Natalie Adams Systems Archivist, Cambridge University Library
Thank you for the opportunity of standing for election as the membership representative for Very Large Institutions on the ArchivesSpace Governance Board.
From March 2019 I have worked as Systems Archivist at Cambridge University Library and played a lead role in the Archive Management System project (2018-April 2021) to deliver ArchivesSpace as a new archive management system for Cambridge University Library and as a discovery layer for external users. I carried out project management and metadata analysis for successful data migration of complex legacy datasets (800,000 records). I have built a community of partners in the Cambridge instance of ArchivesSpace which currently has 33 repositories across the University and city of Cambridge. Our installation of ArchivesSpace is unusual both because of its scale and because it includes repositories that are part of the University of Cambridge (faculties, departments, museums and colleges) as well as organisations that are external to the University.
I have delivered training to 85 users of the system and am their first point of contact for queries about ArchivesSpace. I will shortly be taking up a new position of Metadata Specialist at Cambridge University Library and working as part of the Library’s Digital Preservation Programme. My new role will retain ongoing involvement with the Cambridge installation of ArchivesSpace but will widen to include integrations and workflows with other systems in use across the Library.
I am professionally engaged and outward-facing and would bring a wider UK perspective to the governance board: I am a Fellow of the UK Archives and Records Association; a tutor on the University of Dundee’s postgraduate training course for archivists and a Peer Reviewer on the UK Archive Accreditation scheme run by The National Archives. I am also a member of the ArchivesHub Advisory Group and have been working with the ArchivesHub and other data aggregators in the UK on harvesting data from ArchivesSpace.
I have very much enjoyed learning about ArchivesSpace through my work and through attending online events and training opportunities and would be very keen for closer involvement with the ArchivesSpace governance and community as an opportunity to give something back. As a relatively new member of the ArchivesSpace community I have recent experience of getting to grips with ArchivesSpace and implementing it at scale and hope that this perspective would be useful. I have taken opportunities to meet with other prospective UK users of ArchivesSpace to share my knowledge and point them towards support from ArchivesSpace (including promoting funding opportunities to the Black Cultural Archives) and would be very keen to support and promote diversity, equality and inclusion.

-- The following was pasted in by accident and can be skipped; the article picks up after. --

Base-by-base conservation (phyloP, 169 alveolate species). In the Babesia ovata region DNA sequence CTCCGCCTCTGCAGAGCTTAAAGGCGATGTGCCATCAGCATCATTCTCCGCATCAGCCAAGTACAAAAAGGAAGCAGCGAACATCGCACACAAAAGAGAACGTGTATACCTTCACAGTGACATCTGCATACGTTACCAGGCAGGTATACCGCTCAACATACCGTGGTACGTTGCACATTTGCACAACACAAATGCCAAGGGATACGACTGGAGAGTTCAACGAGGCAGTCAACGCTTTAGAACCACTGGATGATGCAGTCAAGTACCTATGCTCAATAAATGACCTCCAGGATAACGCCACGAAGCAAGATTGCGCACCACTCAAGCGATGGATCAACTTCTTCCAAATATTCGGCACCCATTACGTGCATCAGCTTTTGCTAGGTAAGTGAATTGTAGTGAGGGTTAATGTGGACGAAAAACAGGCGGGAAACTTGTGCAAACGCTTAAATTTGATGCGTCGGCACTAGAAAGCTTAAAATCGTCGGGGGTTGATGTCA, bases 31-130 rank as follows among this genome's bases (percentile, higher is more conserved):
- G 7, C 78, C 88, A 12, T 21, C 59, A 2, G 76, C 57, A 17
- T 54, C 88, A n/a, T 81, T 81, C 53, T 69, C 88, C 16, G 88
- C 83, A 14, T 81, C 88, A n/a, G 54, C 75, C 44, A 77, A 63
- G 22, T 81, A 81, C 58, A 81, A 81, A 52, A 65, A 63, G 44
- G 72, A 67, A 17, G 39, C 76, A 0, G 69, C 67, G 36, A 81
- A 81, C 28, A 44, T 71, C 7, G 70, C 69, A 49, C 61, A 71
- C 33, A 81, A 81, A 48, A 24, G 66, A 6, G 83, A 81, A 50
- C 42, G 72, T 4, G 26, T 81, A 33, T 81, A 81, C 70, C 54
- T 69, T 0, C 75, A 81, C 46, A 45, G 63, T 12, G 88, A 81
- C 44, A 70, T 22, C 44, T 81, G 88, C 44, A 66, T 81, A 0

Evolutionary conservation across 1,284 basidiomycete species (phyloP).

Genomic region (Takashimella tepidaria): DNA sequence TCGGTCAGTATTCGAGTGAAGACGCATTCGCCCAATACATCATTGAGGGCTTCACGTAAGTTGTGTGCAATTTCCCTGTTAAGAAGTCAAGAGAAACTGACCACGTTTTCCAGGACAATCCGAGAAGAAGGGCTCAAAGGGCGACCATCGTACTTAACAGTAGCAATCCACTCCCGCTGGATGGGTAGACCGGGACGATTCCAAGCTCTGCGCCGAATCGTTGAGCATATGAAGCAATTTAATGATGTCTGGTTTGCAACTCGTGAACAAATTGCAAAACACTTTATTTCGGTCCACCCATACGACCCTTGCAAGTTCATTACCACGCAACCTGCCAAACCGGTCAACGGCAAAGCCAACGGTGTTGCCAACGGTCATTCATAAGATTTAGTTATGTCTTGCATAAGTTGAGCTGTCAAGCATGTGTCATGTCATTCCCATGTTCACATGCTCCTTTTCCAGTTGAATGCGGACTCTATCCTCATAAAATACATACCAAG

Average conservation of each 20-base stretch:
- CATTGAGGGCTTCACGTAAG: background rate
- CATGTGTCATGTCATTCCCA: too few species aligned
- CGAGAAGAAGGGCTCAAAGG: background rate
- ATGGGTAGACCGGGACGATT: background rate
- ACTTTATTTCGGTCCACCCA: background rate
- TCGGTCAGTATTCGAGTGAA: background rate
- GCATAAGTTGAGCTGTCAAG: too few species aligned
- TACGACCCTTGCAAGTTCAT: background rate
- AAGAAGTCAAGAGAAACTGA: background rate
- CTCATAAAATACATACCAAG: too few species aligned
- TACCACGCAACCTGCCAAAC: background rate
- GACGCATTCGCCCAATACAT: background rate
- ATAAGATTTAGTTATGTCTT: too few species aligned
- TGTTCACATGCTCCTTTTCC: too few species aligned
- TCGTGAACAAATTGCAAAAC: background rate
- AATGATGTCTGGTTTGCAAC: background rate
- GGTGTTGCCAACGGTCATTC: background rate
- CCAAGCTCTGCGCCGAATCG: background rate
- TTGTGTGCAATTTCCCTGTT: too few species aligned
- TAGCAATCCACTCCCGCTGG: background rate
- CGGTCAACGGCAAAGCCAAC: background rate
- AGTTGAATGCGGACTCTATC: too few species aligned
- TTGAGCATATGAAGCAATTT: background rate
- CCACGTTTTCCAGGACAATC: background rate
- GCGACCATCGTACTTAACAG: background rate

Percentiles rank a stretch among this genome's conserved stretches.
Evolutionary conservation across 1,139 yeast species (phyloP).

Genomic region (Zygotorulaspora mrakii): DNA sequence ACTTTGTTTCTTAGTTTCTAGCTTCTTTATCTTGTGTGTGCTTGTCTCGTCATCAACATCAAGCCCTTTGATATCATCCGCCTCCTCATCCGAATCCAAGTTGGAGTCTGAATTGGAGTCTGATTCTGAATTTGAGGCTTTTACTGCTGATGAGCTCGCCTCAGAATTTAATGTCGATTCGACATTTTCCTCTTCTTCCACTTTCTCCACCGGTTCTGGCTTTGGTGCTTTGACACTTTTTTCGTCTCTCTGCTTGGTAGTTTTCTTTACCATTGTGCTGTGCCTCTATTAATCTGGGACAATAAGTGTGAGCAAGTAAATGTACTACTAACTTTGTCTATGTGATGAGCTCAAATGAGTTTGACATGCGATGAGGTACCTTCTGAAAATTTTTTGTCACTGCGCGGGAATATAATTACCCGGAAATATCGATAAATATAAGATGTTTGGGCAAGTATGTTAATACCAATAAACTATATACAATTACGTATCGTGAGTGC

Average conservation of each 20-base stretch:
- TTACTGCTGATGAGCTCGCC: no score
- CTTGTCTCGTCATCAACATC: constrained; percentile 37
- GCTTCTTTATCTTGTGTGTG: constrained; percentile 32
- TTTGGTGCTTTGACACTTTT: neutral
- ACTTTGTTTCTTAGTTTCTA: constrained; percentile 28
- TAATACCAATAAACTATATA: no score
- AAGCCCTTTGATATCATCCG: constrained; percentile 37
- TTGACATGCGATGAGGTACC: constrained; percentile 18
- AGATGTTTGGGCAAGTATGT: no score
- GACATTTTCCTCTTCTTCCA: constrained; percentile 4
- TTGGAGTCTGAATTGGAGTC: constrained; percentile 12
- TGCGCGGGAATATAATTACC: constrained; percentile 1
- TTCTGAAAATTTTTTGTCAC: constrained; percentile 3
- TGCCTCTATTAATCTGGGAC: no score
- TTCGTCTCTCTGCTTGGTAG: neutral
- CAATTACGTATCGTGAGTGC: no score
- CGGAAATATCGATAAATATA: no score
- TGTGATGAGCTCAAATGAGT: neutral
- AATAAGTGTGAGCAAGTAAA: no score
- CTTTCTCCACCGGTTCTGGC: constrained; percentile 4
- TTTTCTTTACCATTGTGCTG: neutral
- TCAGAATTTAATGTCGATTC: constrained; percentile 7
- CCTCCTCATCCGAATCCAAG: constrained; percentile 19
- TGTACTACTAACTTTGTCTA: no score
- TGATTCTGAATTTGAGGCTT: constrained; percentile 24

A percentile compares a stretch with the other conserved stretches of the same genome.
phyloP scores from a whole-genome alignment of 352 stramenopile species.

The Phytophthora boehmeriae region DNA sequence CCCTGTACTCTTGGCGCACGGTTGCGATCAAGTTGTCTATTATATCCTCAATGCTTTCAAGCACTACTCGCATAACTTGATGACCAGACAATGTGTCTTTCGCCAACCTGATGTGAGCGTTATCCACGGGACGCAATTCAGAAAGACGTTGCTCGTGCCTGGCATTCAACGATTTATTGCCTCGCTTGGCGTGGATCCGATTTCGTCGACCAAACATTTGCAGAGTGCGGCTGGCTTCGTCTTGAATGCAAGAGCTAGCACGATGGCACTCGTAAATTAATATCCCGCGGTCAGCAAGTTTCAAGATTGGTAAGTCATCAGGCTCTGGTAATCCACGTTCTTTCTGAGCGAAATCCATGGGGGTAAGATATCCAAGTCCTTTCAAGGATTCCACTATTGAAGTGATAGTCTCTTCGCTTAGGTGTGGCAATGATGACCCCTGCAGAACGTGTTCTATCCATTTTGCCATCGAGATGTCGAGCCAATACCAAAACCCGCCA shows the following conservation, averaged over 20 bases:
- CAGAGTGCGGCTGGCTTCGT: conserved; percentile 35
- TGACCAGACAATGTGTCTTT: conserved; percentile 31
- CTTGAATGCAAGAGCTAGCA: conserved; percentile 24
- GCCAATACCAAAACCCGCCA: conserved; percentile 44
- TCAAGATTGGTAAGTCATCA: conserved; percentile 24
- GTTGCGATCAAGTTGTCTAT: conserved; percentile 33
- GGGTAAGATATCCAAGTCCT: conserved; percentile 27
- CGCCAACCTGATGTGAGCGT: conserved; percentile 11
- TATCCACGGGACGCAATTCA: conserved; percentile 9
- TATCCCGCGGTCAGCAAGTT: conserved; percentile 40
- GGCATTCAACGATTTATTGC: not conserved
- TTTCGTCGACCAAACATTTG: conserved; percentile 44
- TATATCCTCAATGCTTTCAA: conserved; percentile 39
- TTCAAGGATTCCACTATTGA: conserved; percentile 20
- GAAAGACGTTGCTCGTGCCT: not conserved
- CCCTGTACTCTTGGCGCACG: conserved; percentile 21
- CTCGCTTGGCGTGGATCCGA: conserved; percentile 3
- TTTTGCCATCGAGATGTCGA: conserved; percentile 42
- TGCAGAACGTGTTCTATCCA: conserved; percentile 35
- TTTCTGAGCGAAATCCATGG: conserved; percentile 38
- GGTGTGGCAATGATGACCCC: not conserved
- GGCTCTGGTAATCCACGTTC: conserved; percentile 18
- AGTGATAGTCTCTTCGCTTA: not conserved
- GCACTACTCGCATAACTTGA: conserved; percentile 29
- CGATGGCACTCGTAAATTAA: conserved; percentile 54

Sean Quimby Associate University Librarian for Special Collections and Director of the Kislak Center, University of Pennsylvania
It is an honor to run for re-election as the membership representative for Very Large institutions on the ArchivesSpace Governance Board. My first term spanned appointments at Columbia, where I served as Director of the Rare Book & Manuscript Library, and the University of Pennsylvania, where I am now Associate University Librarian for Special Collections and Director of the Kislak Center. During my time on the board both universities adopted ArchivesSpace at the campus level, bringing together often very different repositories and approaches to accessioning, collection description, and metadata maintenance. I have been fortunate in both instances to work with very talented archivists on the logistics of implementation while I work to facilitate their efforts at the administrative level. This is precisely the role of a governance board member: not to fix bugs or set development priorities, but to ensure that the ArchivesSpace has clear strategic priorities, is in good financial health, and that the entire AS community is heard.
To that end, my proudest achievement in the past few years has been to work with community members and AS staff on the Diversity Partnership program. This initiative grew out of the community response to last summer’s George Floyd and Breonna Taylor murders, and aims to make the ArchivesSpace community more diverse and inclusive. As a board member, I helped to give shape to the program and shepherd the proposal through to board approval. In the process, I learned a lot about the wide ranging concerns of archivists at institutions of all sizes. Beginning in July, I will move into the role of Chair of the Governance Board, and in doing so will seek to build upon the Diversity Partnership program in order to advance AS’ diversity goals. I acknowledge that this work takes time and pledge therefore to do what I can to ensure that initiatives like the partnership are designed with long-term sustainability in mind.
Small Level Representative
Julia Novakovic Archivist, Brian Sutton-Smith Library & Archives of Play, The Strong National Museum of Play